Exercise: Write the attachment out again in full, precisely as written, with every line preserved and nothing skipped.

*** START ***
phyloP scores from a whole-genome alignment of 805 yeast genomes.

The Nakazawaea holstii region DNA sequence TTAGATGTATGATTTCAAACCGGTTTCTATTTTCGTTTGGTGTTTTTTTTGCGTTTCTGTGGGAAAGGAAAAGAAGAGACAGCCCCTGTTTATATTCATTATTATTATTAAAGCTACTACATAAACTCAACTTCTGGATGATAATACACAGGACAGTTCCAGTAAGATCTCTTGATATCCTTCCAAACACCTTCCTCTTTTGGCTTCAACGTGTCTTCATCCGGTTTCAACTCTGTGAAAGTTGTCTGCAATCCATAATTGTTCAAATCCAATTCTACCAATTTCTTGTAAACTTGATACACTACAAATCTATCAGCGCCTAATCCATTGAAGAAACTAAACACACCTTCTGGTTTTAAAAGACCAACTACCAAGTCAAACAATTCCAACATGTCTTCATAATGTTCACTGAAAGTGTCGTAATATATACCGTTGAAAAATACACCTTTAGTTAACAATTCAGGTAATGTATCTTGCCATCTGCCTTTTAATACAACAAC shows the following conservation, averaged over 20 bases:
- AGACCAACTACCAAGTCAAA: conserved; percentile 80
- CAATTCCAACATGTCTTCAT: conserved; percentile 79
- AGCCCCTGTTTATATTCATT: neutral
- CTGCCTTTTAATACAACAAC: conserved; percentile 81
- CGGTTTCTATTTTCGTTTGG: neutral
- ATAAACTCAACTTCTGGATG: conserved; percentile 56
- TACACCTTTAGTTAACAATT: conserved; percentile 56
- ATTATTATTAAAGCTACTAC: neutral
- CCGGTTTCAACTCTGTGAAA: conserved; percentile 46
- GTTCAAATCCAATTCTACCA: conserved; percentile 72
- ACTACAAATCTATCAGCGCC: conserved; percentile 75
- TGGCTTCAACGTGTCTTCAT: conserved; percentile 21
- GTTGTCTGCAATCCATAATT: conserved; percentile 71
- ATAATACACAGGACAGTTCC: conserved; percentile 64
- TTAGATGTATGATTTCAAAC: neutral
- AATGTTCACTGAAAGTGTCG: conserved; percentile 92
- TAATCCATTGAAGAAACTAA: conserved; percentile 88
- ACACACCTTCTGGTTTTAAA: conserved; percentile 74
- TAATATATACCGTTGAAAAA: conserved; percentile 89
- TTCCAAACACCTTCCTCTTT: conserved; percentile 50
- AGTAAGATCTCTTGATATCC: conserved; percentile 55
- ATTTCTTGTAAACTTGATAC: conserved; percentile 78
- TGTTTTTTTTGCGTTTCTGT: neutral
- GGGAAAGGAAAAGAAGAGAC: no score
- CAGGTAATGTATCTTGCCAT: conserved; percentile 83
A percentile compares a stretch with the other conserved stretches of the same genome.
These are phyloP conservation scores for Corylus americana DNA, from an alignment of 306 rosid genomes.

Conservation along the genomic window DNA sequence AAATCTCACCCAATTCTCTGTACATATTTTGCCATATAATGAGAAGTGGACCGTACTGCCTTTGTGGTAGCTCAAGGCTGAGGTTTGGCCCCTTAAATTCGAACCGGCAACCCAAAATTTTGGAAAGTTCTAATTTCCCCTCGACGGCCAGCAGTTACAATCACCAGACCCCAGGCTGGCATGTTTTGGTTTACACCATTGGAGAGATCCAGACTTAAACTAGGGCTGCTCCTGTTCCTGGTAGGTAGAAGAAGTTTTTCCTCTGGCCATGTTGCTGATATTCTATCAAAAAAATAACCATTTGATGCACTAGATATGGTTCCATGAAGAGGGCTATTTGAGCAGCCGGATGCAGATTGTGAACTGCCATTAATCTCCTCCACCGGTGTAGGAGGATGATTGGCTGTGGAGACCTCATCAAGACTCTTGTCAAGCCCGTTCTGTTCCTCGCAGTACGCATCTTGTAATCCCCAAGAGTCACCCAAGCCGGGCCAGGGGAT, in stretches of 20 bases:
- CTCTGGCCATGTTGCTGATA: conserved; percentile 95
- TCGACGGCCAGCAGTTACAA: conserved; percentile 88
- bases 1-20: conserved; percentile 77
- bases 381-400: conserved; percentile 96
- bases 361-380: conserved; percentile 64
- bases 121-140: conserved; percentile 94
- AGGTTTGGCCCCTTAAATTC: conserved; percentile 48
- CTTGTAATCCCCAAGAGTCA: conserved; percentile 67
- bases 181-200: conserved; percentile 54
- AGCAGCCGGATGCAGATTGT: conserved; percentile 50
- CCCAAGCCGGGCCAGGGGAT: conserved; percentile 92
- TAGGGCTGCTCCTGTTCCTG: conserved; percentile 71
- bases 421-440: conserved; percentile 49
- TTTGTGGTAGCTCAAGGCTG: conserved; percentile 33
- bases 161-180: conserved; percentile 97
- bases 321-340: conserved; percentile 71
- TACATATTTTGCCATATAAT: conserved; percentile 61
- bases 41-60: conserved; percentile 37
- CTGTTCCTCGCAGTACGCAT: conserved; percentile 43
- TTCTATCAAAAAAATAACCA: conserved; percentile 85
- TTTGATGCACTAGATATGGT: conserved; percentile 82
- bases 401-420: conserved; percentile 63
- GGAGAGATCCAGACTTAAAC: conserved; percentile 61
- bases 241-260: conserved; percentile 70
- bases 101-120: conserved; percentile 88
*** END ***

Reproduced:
phyloP scores from a whole-genome alignment of 805 yeast genomes.

The Nakazawaea holstii region DNA sequence TTAGATGTATGATTTCAAACCGGTTTCTATTTTCGTTTGGTGTTTTTTTTGCGTTTCTGTGGGAAAGGAAAAGAAGAGACAGCCCCTGTTTATATTCATTATTATTATTAAAGCTACTACATAAACTCAACTTCTGGATGATAATACACAGGACAGTTCCAGTAAGATCTCTTGATATCCTTCCAAACACCTTCCTCTTTTGGCTTCAACGTGTCTTCATCCGGTTTCAACTCTGTGAAAGTTGTCTGCAATCCATAATTGTTCAAATCCAATTCTACCAATTTCTTGTAAACTTGATACACTACAAATCTATCAGCGCCTAATCCATTGAAGAAACTAAACACACCTTCTGGTTTTAAAAGACCAACTACCAAGTCAAACAATTCCAACATGTCTTCATAATGTTCACTGAAAGTGTCGTAATATATACCGTTGAAAAATACACCTTTAGTTAACAATTCAGGTAATGTATCTTGCCATCTGCCTTTTAATACAACAAC shows the following conservation, averaged over 20 bases:
- AGACCAACTACCAAGTCAAA: conserved; percentile 80
- CAATTCCAACATGTCTTCAT: conserved; percentile 79
- AGCCCCTGTTTATATTCATT: neutral
- CTGCCTTTTAATACAACAAC: conserved; percentile 81
- CGGTTTCTATTTTCGTTTGG: neutral
- ATAAACTCAACTTCTGGATG: conserved; percentile 56
- TACACCTTTAGTTAACAATT: conserved; percentile 56
- ATTATTATTAAAGCTACTAC: neutral
- CCGGTTTCAACTCTGTGAAA: conserved; percentile 46
- GTTCAAATCCAATTCTACCA: conserved; percentile 72
- ACTACAAATCTATCAGCGCC: conserved; percentile 75
- TGGCTTCAACGTGTCTTCAT: conserved; percentile 21
- GTTGTCTGCAATCCATAATT: conserved; percentile 71
- ATAATACACAGGACAGTTCC: conserved; percentile 64
- TTAGATGTATGATTTCAAAC: neutral
- AATGTTCACTGAAAGTGTCG: conserved; percentile 92
- TAATCCATTGAAGAAACTAA: conserved; percentile 88
- ACACACCTTCTGGTTTTAAA: conserved; percentile 74
- TAATATATACCGTTGAAAAA: conserved; percentile 89
- TTCCAAACACCTTCCTCTTT: conserved; percentile 50
- AGTAAGATCTCTTGATATCC: conserved; percentile 55
- ATTTCTTGTAAACTTGATAC: conserved; percentile 78
- TGTTTTTTTTGCGTTTCTGT: neutral
- GGGAAAGGAAAAGAAGAGAC: no score
- CAGGTAATGTATCTTGCCAT: conserved; percentile 83
A percentile compares a stretch with the other conserved stretches of the same genome.
These are phyloP conservation scores for Corylus americana DNA, from an alignment of 306 rosid genomes.

Conservation along the genomic window DNA sequence AAATCTCACCCAATTCTCTGTACATATTTTGCCATATAATGAGAAGTGGACCGTACTGCCTTTGTGGTAGCTCAAGGCTGAGGTTTGGCCCCTTAAATTCGAACCGGCAACCCAAAATTTTGGAAAGTTCTAATTTCCCCTCGACGGCCAGCAGTTACAATCACCAGACCCCAGGCTGGCATGTTTTGGTTTACACCATTGGAGAGATCCAGACTTAAACTAGGGCTGCTCCTGTTCCTGGTAGGTAGAAGAAGTTTTTCCTCTGGCCATGTTGCTGATATTCTATCAAAAAAATAACCATTTGATGCACTAGATATGGTTCCATGAAGAGGGCTATTTGAGCAGCCGGATGCAGATTGTGAACTGCCATTAATCTCCTCCACCGGTGTAGGAGGATGATTGGCTGTGGAGACCTCATCAAGACTCTTGTCAAGCCCGTTCTGTTCCTCGCAGTACGCATCTTGTAATCCCCAAGAGTCACCCAAGCCGGGCCAGGGGAT, in stretches of 20 bases:
- CTCTGGCCATGTTGCTGATA: conserved; percentile 95
- TCGACGGCCAGCAGTTACAA: conserved; percentile 88
- bases 1-20: conserved; percentile 77
- bases 381-400: conserved; percentile 96
- bases 361-380: conserved; percentile 64
- bases 121-140: conserved; percentile 94
- AGGTTTGGCCCCTTAAATTC: conserved; percentile 48
- CTTGTAATCCCCAAGAGTCA: conserved; percentile 67
- bases 181-200: conserved; percentile 54
- AGCAGCCGGATGCAGATTGT: conserved; percentile 50
- CCCAAGCCGGGCCAGGGGAT: conserved; percentile 92
- TAGGGCTGCTCCTGTTCCTG: conserved; percentile 71
- bases 421-440: conserved; percentile 49
- TTTGTGGTAGCTCAAGGCTG: conserved; percentile 33
- bases 161-180: conserved; percentile 97
- bases 321-340: conserved; percentile 71
- TACATATTTTGCCATATAAT: conserved; percentile 61
- bases 41-60: conserved; percentile 37
- CTGTTCCTCGCAGTACGCAT: conserved; percentile 43
- TTCTATCAAAAAAATAACCA: conserved; percentile 85
- TTTGATGCACTAGATATGGT: conserved; percentile 82
- bases 401-420: conserved; percentile 63
- GGAGAGATCCAGACTTAAAC: conserved; percentile 61
- bases 241-260: conserved; percentile 70
- bases 101-120: conserved; percentile 88